Ms. Marvel of Marvel Comics to return as a Muslim teen

Ms. Marvel of Marvel Comics to return as a Muslim teen

Marvel NOWI have it on good authority that her slogan will be “Truth, justice, and death to America.” Too soon?

First, it was DC Comics that proved that, despite its name, it was also AC. In 2012, the company broke the mold by coming out with a superhero who was “coming out.” That was gay Green Lantern. Next up — and out — was Batgirl, who in April of this year revealed to the world that she was transgender and bisexual.

Now, competitor Marvel Comics has announced it is bringing Ms. Marvel back to the funny pages, reinvented for this incarnation as Kamala Khan, the 16-year-old daughter of Pakistani immigrants living in Jersey City. The Associated Press reports:

The character — among the first to be a series protagonist who is both female and Muslim — is part of Marvel Entertainment’s efforts to reflect a growing diversity among its readers while keeping ahold of the contemporary relevance that have underlined its foundation since the creation of Spider-Man and the X-Men in the early 1960s.

Writer G. Willow Wilson and artist Adrian Alphona, working with editor Sana Amanat, say the series reflects Khan’s vibrant but kinetic world, learning to deal with superpowers, family expectations and adolescence.

[Illustration of the original Ms. Marvel]

The idea for the switch reportedly grew out of conversations with the fittingly named Stephen Wacker, a senior editor, and Amanat, a Muslim-American, who compared stories about growing up.

Amanat is quoted as characterizing the series as a “desire to explore the Muslim-American diaspora from an authentic perspective,” while simultaneously telling the story of a teenager coming to grips with having super powers. Khan will be able to grow and shrink her limbs and her body and ultimately shape shift into other forms.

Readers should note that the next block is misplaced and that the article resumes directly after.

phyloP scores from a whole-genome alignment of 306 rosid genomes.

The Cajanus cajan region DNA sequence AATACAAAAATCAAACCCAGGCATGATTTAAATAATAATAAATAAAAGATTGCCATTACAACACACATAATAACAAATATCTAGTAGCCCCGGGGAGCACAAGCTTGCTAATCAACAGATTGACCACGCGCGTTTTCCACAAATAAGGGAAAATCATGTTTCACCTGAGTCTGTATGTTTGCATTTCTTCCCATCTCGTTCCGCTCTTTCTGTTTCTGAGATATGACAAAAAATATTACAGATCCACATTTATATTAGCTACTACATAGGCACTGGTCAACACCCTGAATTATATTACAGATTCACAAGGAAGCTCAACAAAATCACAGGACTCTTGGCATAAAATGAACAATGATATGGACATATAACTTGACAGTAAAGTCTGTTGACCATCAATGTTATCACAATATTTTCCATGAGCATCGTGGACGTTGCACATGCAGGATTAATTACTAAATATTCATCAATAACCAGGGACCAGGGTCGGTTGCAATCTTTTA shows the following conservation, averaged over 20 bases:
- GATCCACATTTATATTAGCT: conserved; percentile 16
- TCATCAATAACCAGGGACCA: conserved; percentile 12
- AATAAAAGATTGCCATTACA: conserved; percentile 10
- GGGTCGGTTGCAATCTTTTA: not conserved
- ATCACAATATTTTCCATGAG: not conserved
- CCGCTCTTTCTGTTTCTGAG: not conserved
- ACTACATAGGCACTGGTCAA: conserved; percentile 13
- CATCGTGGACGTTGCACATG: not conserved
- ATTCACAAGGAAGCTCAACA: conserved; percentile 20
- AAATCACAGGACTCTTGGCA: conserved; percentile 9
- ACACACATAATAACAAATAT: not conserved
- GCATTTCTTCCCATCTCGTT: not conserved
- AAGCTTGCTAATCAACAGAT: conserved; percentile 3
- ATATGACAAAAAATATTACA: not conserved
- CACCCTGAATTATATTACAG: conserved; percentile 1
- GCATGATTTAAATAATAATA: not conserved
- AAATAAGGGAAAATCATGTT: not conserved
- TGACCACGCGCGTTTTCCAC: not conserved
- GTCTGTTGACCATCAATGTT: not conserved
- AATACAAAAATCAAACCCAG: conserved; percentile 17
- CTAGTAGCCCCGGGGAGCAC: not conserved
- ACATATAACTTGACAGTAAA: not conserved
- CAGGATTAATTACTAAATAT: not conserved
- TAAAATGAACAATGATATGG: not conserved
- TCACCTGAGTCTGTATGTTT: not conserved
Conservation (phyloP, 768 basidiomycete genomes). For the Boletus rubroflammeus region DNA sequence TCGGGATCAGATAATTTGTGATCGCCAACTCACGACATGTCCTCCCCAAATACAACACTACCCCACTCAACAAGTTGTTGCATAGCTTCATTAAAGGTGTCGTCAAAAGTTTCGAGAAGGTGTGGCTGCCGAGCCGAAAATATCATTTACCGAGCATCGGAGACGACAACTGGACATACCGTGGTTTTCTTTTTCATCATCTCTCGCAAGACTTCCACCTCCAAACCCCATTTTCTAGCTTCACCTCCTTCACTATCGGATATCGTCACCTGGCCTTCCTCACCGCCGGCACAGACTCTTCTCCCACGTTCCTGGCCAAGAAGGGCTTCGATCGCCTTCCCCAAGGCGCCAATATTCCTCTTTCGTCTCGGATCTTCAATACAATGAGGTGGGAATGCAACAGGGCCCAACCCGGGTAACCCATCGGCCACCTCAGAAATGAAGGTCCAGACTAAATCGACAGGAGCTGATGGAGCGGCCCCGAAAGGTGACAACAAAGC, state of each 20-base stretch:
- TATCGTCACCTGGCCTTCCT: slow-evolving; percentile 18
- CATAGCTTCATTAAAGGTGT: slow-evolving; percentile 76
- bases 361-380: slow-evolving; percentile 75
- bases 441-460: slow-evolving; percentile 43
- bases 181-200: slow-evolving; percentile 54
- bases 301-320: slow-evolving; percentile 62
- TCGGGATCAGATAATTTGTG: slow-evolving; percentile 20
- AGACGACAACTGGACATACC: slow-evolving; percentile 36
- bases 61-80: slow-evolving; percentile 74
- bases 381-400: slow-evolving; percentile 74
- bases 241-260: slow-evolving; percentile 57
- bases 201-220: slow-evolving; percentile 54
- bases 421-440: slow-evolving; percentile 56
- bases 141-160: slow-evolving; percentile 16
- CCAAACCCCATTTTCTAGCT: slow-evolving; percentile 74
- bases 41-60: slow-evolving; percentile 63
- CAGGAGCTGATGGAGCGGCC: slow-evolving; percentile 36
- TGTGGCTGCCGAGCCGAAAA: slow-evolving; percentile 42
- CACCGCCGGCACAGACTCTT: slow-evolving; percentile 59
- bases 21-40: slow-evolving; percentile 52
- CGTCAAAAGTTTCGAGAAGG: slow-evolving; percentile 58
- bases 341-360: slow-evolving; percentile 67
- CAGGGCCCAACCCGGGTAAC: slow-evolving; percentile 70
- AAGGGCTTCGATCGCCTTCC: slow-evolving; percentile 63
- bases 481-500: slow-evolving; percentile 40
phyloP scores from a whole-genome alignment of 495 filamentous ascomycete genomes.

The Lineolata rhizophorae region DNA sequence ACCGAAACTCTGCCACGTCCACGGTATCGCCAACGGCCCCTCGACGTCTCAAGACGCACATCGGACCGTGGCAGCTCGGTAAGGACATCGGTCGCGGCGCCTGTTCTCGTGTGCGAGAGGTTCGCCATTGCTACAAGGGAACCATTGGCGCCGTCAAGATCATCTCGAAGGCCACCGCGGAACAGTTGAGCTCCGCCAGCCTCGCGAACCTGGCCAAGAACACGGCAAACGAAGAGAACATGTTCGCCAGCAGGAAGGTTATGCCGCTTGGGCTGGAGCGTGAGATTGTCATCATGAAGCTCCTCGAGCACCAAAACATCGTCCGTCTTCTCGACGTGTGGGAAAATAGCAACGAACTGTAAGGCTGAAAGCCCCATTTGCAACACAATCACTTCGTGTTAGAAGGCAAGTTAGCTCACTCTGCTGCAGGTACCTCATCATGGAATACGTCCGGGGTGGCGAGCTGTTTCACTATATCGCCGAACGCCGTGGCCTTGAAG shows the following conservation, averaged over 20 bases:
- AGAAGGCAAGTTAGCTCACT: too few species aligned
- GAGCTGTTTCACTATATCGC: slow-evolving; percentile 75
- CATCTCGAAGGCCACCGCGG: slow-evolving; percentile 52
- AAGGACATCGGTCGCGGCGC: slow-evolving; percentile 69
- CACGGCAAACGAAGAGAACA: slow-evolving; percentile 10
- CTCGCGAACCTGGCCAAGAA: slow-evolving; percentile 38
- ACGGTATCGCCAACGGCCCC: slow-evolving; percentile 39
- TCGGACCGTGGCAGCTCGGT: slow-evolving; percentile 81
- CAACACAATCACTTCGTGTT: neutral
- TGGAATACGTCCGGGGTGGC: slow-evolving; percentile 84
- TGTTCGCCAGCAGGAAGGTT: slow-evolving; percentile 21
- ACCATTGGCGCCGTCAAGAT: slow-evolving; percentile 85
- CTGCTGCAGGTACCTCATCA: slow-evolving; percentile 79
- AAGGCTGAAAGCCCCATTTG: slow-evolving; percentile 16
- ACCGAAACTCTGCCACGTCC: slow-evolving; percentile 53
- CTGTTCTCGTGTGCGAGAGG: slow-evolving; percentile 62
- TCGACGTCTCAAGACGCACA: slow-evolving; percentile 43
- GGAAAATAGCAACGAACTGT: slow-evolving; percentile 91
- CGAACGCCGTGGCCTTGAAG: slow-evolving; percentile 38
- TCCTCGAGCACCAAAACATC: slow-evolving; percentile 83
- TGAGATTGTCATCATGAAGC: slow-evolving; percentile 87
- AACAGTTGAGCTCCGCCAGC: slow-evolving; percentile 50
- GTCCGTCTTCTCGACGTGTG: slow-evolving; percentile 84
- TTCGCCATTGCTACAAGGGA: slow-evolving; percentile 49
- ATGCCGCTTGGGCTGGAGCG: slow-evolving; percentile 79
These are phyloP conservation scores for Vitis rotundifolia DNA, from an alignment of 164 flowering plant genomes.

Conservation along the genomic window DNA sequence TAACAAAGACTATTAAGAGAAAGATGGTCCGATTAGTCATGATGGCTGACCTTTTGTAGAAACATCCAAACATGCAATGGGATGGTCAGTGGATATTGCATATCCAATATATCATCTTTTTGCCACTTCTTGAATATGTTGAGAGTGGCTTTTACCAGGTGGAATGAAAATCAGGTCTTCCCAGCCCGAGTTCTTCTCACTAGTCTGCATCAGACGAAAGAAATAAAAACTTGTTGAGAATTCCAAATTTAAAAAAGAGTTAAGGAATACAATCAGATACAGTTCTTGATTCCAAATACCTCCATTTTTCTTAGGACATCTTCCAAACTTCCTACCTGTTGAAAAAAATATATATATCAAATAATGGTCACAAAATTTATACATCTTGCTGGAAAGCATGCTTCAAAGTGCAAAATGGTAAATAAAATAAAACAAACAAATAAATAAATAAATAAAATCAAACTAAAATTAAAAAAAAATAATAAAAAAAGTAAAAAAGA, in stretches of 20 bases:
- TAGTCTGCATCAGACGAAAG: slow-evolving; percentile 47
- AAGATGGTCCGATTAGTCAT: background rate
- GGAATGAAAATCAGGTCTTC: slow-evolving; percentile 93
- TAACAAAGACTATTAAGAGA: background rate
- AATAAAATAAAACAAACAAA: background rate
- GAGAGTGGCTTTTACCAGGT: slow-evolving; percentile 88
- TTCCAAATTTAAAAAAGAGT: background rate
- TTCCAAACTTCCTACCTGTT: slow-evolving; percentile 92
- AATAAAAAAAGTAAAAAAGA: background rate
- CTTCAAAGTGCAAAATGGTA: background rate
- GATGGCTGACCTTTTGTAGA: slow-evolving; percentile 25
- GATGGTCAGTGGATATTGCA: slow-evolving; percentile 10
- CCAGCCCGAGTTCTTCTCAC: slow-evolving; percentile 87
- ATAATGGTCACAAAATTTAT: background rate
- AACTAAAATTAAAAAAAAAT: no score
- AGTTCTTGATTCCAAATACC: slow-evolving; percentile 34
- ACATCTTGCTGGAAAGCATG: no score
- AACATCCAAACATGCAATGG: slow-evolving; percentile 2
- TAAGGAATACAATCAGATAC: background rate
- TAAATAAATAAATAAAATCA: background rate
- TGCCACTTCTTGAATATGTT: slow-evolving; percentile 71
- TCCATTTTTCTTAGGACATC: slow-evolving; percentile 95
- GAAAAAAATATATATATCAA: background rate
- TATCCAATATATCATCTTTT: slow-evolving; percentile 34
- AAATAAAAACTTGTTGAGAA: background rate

The description seems at cross-purposes with the vision of the character articulated by Wilson, who told AP, “I wanted Ms. Marvel to be true-to-life, something real people could relate to, particularly young women.”

Wilson, a convert to Islam, goes on to allow as how “high school was a very vivid time in my life, so I drew heavily on those experiences — impending adulthood, dealing with school, emotionally charged friendships that are such a huge part of being a teenager. It’s for all the geek girls out there and everybody else who’s ever looked at life from the fringe.”

Marvel Editor-In-Chief Axel Alonso explains that “Kamala is not unlike Peter Parker,” aka Spiderman.

She’s a 16-year-old girl from the suburbs who is trying to figure out who she is and trying to forge an identity when she suddenly bestows great power [sic] and learns the great responsibility that comes with it.

Jersey City (shown here) is a suburb?  It sounds as though there is a strain of fantasy running through Marvel’s “realistic” narrative.

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